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Paper: Polymorphic Cis- and Trans-Regulation of Human Gene Expression

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Cheung VG, Nayak RR, Wang IX, Elwyn S, Cousins SM, et al. (2010) Polymorphic Cis- and Trans-Regulation of Human Gene Expression. PLoS Biol 8(9): e1000480. doi:10.1371/journal.pbio.1000480

Abstract 

Expression levels of human genes vary extensively among individuals. This variation facilitates analyses of expression levels as quantitative phenotypes in genetic studies where the entire genome can be scanned for regulators without prior knowledge of the regulatory mechanisms, thus enabling the identification of unknown regulatory relationships. Here, we carried out such genetic analyses with a large sample size and identified cis- and trans-acting polymorphic regulators for about 1,000 human genes. We validated the cis-acting regulators by demonstrating differential allelic expression with sequencing of transcriptomes (RNA-Seq) and the trans-regulators by gene knockdown, metabolic assays, and chromosome conformation capture analysis. The majority of the regulators act in trans to the target (regulated) genes. Most of these trans-regulators were not known to play a role in gene expression regulation. The identification of these regulators enabled the characterization of polymorphic regulation of human gene expression at a resolution that was unattainable in the past.

Author Summary

Cellular characteristics and functions are determined largely by gene expression and expression levels differ among individuals, however it is not clear how these levels are regulated. While many cis-acting DNA sequence variants in promoters and enhancers that influence gene expression have been identified, only a few polymorphic trans-regulators of human genes are known. Here, we used human B-cells from individuals belonging to large families and identified polymorphic trans-regulators for about 1,000 human genes. We validated these results by gene knockdown, metabolic perturbation studies and chromosome conformation capture assays. Although these regulatory relationships were identified in cultured B-cells, we show that some of the relationships were also found in primary fibroblasts. The large number of regulators allowed us to better understand gene expression regulation, to uncover new gene functions, and to identify their roles in disease processes. This study shows that genetic variation is a powerful tool not only for gene mapping but also to study gene interaction and regulation.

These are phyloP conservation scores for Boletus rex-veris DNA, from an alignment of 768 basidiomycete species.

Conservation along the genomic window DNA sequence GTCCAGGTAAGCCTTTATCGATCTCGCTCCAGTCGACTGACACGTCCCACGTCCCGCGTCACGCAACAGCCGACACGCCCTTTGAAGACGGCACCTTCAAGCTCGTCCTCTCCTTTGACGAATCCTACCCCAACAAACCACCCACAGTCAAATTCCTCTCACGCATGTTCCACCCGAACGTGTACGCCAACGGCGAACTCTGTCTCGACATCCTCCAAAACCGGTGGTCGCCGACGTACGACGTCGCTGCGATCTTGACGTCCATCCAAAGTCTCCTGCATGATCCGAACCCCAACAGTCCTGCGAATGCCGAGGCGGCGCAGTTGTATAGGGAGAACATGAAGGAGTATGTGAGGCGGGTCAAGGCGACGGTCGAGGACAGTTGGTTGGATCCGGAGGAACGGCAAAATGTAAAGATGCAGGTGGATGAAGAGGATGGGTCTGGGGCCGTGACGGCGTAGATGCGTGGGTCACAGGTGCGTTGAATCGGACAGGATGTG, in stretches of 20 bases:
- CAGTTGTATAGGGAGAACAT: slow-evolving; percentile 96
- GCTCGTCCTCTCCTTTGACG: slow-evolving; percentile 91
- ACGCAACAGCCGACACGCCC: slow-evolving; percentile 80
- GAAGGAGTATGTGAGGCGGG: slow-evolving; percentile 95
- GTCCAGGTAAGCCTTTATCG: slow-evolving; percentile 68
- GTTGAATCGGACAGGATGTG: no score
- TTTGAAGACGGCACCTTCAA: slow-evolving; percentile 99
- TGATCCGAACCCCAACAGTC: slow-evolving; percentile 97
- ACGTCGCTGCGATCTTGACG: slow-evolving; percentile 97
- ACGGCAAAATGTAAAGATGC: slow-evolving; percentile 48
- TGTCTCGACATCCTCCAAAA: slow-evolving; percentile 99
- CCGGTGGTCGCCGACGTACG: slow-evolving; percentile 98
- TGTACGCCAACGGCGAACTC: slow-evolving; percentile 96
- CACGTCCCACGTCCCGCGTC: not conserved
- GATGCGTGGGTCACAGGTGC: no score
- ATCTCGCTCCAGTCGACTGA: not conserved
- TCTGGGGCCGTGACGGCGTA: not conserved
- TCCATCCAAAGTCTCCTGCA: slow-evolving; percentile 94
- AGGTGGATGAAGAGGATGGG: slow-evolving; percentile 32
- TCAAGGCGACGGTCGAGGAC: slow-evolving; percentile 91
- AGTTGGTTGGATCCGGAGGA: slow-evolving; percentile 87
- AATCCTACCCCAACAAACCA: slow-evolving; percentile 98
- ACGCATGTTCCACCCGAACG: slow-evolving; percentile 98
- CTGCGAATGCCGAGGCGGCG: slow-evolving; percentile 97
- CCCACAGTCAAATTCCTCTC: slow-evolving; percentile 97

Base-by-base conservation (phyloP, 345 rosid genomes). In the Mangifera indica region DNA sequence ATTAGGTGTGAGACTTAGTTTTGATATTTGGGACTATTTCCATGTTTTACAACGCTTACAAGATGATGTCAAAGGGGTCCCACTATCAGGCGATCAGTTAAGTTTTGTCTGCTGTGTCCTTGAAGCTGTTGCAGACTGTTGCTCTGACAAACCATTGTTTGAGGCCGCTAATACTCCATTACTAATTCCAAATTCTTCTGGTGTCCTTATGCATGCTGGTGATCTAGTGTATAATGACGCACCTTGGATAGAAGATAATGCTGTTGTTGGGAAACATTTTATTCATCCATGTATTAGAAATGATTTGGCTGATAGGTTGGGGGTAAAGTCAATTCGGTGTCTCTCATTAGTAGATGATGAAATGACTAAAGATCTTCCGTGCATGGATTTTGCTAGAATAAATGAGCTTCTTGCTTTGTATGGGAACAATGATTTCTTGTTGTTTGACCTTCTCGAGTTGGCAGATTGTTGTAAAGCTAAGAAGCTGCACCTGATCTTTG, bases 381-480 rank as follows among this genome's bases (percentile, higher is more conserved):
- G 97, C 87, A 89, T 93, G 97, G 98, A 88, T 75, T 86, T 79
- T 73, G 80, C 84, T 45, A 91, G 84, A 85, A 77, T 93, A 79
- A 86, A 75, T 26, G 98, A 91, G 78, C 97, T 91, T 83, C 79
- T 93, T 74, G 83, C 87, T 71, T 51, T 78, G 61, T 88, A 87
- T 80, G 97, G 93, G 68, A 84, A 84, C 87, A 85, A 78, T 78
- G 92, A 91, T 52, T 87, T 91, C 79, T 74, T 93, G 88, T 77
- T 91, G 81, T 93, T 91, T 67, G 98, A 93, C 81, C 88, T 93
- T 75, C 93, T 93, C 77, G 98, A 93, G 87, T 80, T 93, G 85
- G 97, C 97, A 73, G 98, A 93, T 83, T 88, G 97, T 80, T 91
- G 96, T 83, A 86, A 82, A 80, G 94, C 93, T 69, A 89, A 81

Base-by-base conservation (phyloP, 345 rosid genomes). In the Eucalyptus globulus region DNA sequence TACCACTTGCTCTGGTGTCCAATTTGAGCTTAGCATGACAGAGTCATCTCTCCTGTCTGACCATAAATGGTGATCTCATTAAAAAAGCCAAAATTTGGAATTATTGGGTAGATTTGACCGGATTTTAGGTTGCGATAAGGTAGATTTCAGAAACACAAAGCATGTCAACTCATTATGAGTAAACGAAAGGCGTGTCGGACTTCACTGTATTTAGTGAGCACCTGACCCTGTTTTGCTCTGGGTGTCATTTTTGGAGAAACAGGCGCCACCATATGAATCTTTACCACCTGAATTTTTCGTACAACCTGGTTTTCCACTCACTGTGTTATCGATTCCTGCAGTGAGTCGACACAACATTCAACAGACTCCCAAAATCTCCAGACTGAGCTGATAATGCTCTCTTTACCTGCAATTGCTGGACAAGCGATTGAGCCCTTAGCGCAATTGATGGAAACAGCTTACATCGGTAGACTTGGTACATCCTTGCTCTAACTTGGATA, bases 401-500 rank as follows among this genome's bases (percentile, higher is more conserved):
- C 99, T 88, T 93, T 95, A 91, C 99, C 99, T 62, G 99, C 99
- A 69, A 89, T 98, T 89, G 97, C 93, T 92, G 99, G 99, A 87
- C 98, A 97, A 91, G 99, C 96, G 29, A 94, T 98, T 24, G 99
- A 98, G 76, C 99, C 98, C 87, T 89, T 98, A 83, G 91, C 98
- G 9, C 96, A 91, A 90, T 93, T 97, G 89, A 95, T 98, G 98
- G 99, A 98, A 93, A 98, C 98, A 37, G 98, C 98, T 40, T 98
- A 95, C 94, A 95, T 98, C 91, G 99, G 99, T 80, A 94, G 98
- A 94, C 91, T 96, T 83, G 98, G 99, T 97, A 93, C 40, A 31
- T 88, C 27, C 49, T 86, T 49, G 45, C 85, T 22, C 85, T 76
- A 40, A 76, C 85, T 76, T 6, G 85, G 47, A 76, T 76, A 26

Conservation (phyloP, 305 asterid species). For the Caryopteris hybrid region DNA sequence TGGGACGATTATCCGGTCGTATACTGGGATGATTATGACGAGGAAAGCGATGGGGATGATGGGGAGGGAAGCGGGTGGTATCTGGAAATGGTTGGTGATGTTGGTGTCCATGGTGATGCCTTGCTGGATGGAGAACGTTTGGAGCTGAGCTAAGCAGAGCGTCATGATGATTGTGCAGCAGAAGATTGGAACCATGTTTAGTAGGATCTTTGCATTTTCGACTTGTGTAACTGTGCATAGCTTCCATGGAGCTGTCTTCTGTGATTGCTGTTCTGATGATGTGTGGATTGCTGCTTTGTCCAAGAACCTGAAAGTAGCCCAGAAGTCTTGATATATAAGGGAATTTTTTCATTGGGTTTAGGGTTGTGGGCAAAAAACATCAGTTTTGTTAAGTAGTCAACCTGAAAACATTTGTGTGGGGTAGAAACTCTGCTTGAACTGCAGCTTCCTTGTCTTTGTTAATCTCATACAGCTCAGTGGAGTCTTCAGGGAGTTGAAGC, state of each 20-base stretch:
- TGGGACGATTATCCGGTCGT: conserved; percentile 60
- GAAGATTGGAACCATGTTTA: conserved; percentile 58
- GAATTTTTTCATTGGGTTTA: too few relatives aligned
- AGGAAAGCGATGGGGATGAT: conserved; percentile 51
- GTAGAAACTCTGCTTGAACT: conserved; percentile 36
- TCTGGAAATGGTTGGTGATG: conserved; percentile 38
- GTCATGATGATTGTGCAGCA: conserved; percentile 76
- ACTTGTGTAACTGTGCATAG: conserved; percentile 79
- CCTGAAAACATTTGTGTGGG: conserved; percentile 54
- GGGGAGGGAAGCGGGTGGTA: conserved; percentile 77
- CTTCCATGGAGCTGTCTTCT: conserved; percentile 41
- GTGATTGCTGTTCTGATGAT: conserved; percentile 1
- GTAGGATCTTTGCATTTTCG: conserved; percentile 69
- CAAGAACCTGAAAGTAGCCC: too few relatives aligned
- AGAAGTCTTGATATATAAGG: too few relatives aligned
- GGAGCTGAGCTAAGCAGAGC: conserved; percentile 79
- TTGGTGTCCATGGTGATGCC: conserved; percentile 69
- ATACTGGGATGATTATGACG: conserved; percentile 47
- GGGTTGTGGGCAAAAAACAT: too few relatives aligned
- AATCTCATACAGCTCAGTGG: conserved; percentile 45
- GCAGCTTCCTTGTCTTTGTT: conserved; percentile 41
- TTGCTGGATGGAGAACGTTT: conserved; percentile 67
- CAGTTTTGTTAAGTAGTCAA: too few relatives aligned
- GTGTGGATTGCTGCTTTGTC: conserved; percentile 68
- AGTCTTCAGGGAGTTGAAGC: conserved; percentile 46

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This talk is part of the CRI Reading Group on Cancer Systems Biology series.

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